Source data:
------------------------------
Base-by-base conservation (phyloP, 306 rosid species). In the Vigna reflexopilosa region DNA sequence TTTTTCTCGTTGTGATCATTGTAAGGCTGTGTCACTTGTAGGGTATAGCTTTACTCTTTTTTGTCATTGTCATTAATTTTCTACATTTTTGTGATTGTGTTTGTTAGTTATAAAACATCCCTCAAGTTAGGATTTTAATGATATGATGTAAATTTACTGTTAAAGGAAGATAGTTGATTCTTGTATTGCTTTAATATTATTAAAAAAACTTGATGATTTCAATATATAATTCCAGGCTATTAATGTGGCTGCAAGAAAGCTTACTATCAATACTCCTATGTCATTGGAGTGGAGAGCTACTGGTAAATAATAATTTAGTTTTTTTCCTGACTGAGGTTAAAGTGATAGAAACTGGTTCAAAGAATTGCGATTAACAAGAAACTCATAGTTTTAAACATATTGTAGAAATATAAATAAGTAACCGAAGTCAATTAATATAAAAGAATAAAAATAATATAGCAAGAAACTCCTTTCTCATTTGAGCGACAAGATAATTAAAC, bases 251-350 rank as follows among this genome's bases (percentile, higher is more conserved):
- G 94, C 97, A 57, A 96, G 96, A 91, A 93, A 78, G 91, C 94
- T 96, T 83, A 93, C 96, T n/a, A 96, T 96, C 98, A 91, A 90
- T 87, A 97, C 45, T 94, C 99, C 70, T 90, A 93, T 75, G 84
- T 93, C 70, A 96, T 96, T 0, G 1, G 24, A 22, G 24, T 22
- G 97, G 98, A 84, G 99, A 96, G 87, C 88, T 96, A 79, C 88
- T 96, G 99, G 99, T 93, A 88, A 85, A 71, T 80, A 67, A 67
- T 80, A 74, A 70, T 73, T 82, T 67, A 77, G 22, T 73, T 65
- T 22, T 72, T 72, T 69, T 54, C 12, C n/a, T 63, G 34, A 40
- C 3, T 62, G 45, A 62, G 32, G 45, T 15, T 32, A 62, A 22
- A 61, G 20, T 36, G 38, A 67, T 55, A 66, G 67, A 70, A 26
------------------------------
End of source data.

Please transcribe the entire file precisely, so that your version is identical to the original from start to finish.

Base-by-base conservation (phyloP, 306 rosid species). In the Vigna reflexopilosa region DNA sequence TTTTTCTCGTTGTGATCATTGTAAGGCTGTGTCACTTGTAGGGTATAGCTTTACTCTTTTTTGTCATTGTCATTAATTTTCTACATTTTTGTGATTGTGTTTGTTAGTTATAAAACATCCCTCAAGTTAGGATTTTAATGATATGATGTAAATTTACTGTTAAAGGAAGATAGTTGATTCTTGTATTGCTTTAATATTATTAAAAAAACTTGATGATTTCAATATATAATTCCAGGCTATTAATGTGGCTGCAAGAAAGCTTACTATCAATACTCCTATGTCATTGGAGTGGAGAGCTACTGGTAAATAATAATTTAGTTTTTTTCCTGACTGAGGTTAAAGTGATAGAAACTGGTTCAAAGAATTGCGATTAACAAGAAACTCATAGTTTTAAACATATTGTAGAAATATAAATAAGTAACCGAAGTCAATTAATATAAAAGAATAAAAATAATATAGCAAGAAACTCCTTTCTCATTTGAGCGACAAGATAATTAAAC, bases 251-350 rank as follows among this genome's bases (percentile, higher is more conserved):
- G 94, C 97, A 57, A 96, G 96, A 91, A 93, A 78, G 91, C 94
- T 96, T 83, A 93, C 96, T n/a, A 96, T 96, C 98, A 91, A 90
- T 87, A 97, C 45, T 94, C 99, C 70, T 90, A 93, T 75, G 84
- T 93, C 70, A 96, T 96, T 0, G 1, G 24, A 22, G 24, T 22
- G 97, G 98, A 84, G 99, A 96, G 87, C 88, T 96, A 79, C 88
- T 96, G 99, G 99, T 93, A 88, A 85, A 71, T 80, A 67, A 67
- T 80, A 74, A 70, T 73, T 82, T 67, A 77, G 22, T 73, T 65
- T 22, T 72, T 72, T 69, T 54, C 12, C n/a, T 63, G 34, A 40
- C 3, T 62, G 45, A 62, G 32, G 45, T 15, T 32, A 62, A 22
- A 61, G 20, T 36, G 38, A 67, T 55, A 66, G 67, A 70, A 26